Fight Continues for Windsor Assembly Plant
A Windsor city councillor wants to know if there is anything the city can do to try and save the third shift at the Windsor Assembly Plant.
Ward 9 Councillor Kieran McKenzie has asked administration to look at different options to try to provide an incentive to the company to introduce a new product and ultimately save jobs.
Last month, Fiat Chrysler announced the third shift will end September 30th to better align production with global demand which will impact 1,500 workers at the plant.
"We have different programs to stimulate investment in the commercial build sector and the residential building sector, looking to encourage industrial investment is another laudable goal," says McKenzie.
He says the city can't sit around and do nothing.
"Look to see if we have the tools that could be enough to push this kind of investment over the top. I have also asked administration to look to bring together stakeholders to have a robust conversation around what could be available. We need a multi-pronged approach."
Unifor President Jerry Dias arrives for the union press conference at Local 222 in Oshawa, Ontario, on November 26, 2018. (LARS HAGBERG/AFP/Getty Images)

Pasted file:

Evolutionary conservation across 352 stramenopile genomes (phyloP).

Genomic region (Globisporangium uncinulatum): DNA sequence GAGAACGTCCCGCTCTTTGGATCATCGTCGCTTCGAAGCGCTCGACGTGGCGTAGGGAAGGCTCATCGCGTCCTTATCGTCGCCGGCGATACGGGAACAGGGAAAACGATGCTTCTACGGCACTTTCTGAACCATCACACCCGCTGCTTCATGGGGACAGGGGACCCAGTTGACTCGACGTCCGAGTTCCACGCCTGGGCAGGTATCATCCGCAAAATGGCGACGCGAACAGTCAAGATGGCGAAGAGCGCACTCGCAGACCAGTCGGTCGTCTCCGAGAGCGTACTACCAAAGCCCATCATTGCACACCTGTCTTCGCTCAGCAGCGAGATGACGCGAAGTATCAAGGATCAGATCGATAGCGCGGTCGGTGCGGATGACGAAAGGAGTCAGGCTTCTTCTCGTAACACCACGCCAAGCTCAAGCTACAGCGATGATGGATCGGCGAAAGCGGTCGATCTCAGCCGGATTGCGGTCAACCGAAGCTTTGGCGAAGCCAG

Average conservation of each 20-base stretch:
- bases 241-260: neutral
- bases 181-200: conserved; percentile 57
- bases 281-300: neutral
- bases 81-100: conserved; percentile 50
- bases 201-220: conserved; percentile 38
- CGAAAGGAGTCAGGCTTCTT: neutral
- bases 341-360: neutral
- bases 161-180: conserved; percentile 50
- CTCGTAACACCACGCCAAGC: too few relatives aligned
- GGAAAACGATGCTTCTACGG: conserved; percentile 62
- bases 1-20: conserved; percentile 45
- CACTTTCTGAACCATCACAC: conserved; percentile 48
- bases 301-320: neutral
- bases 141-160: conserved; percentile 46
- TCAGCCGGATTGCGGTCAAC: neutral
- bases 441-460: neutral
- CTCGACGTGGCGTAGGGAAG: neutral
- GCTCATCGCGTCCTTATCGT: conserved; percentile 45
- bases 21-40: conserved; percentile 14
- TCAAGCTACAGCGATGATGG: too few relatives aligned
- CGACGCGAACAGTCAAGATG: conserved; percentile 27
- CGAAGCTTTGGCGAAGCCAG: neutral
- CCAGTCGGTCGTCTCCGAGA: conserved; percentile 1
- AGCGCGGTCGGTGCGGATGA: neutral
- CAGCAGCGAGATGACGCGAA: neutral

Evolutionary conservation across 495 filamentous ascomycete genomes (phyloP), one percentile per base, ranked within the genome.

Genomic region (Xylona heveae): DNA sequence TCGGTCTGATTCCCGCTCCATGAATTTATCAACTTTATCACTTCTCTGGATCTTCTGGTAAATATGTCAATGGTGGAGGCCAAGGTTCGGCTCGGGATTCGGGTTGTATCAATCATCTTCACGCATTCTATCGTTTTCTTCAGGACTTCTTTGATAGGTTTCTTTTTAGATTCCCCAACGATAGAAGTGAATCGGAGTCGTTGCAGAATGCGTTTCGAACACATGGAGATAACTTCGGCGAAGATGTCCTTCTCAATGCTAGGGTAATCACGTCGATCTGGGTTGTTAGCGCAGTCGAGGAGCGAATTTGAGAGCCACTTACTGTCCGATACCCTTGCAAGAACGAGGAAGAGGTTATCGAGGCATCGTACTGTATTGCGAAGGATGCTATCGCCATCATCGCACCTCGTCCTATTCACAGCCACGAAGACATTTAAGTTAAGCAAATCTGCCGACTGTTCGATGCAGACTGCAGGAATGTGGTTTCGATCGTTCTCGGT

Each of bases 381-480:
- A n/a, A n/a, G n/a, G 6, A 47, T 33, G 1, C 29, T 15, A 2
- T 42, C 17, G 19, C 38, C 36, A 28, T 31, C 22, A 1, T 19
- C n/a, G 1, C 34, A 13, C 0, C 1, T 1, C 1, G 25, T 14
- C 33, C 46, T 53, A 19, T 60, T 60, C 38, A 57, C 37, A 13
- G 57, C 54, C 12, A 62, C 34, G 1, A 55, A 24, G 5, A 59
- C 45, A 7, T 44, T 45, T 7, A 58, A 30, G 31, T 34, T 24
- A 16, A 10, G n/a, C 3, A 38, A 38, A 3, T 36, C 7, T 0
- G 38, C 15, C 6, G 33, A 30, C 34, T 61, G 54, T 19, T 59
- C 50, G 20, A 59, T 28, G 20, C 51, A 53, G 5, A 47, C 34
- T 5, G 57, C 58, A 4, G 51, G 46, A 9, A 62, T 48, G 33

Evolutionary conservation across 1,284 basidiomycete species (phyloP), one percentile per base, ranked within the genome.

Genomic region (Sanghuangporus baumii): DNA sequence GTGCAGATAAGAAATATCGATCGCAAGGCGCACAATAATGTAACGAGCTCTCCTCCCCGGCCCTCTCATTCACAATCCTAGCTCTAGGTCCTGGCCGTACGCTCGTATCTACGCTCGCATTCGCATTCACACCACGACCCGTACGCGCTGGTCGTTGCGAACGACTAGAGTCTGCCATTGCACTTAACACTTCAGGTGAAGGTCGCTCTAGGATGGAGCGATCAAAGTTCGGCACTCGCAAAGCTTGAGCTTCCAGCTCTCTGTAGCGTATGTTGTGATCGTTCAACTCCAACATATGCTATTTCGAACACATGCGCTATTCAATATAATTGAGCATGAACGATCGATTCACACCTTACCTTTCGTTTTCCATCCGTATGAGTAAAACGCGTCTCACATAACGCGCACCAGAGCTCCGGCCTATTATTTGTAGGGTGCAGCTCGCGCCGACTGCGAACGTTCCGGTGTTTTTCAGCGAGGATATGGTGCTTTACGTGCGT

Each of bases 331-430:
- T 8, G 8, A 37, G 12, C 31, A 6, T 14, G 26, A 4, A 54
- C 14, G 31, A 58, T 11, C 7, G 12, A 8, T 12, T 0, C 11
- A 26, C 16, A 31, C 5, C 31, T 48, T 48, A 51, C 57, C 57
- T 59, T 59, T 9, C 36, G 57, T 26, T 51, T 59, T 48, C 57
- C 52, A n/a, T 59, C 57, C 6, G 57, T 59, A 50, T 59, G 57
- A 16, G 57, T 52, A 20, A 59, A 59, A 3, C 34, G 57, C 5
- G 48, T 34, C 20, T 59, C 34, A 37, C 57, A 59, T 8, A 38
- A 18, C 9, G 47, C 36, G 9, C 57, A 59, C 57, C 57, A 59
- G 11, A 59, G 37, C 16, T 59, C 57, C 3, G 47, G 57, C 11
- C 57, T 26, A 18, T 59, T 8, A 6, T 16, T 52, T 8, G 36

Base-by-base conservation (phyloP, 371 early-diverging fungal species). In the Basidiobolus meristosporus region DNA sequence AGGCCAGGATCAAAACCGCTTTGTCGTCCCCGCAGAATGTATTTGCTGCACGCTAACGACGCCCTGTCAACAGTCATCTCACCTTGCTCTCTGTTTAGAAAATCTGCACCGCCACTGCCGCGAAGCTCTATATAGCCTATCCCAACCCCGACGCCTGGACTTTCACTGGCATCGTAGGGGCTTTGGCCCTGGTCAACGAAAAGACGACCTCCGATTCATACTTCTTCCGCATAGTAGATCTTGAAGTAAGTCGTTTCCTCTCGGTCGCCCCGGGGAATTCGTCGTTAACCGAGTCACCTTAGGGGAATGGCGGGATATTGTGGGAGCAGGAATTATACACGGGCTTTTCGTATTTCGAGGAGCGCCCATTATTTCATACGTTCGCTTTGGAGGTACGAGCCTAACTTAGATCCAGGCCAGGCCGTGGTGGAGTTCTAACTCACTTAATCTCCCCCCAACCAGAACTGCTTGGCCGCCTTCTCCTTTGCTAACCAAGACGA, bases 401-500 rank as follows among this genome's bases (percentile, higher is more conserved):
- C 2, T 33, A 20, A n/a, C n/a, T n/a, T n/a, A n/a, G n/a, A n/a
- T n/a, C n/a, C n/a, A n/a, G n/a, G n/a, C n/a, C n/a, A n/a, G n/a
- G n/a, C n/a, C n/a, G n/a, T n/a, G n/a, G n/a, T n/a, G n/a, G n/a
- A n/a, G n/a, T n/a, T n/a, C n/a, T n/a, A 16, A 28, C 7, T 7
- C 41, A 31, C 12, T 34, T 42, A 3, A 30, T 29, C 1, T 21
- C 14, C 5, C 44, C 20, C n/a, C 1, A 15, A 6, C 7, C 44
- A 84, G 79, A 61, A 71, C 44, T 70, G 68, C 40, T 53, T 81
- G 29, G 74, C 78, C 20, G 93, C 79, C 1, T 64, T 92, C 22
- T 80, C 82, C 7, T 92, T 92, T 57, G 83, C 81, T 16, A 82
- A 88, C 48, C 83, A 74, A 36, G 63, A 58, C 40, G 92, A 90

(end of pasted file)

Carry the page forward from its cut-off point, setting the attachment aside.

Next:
Meanwhile, the National Unifor President will meet with FCA officials to discuss the Windsor Assembly Plant.
AM800 News has learned Jerry Dias has a private meeting scheduled for Wednesday with top brass from Fiat Chrysler Automobiles.
The union will not say who Dias will meet, nor will it comment on the subject of the meeting and where it will be held.
But Unifor has previously stated it wants to meet with FCA to find a new product to be built at the Windsor Assembly Plant once the third shift is idled in September.
FCA announced the elimination of the third shift at the end of March, putting 1,500 employees out of work, "in order to better align production with global demand."
Sales of the Pacifica this year are down 54 per cent in Canada through February and 24 per cent in the U.S. Sales of the Grand Caravan are down more than 20 per cent in both countries over the same period. Both minivans are built at Windsor Assembly.
Dias had called the move by FCA "pretty drastic" and said "there was no indication that they were going to do something this dramatic."
Chrysler employees returned to work at the Windsor plant on Monday following a two-week shutdown.
Unifor represents the more than 6,000 employees who work at the Windsor Assembly Plant, plus hundreds more who work at automotive parts plants who will also be affected by FCA's move.
The Windsor Assembly Plant underwent a $1-billion retooling in 2015 to start building the Chrysler Pacifica.
When operating at full volume, the Windsor plant produces nearly 1,500 minivans per day.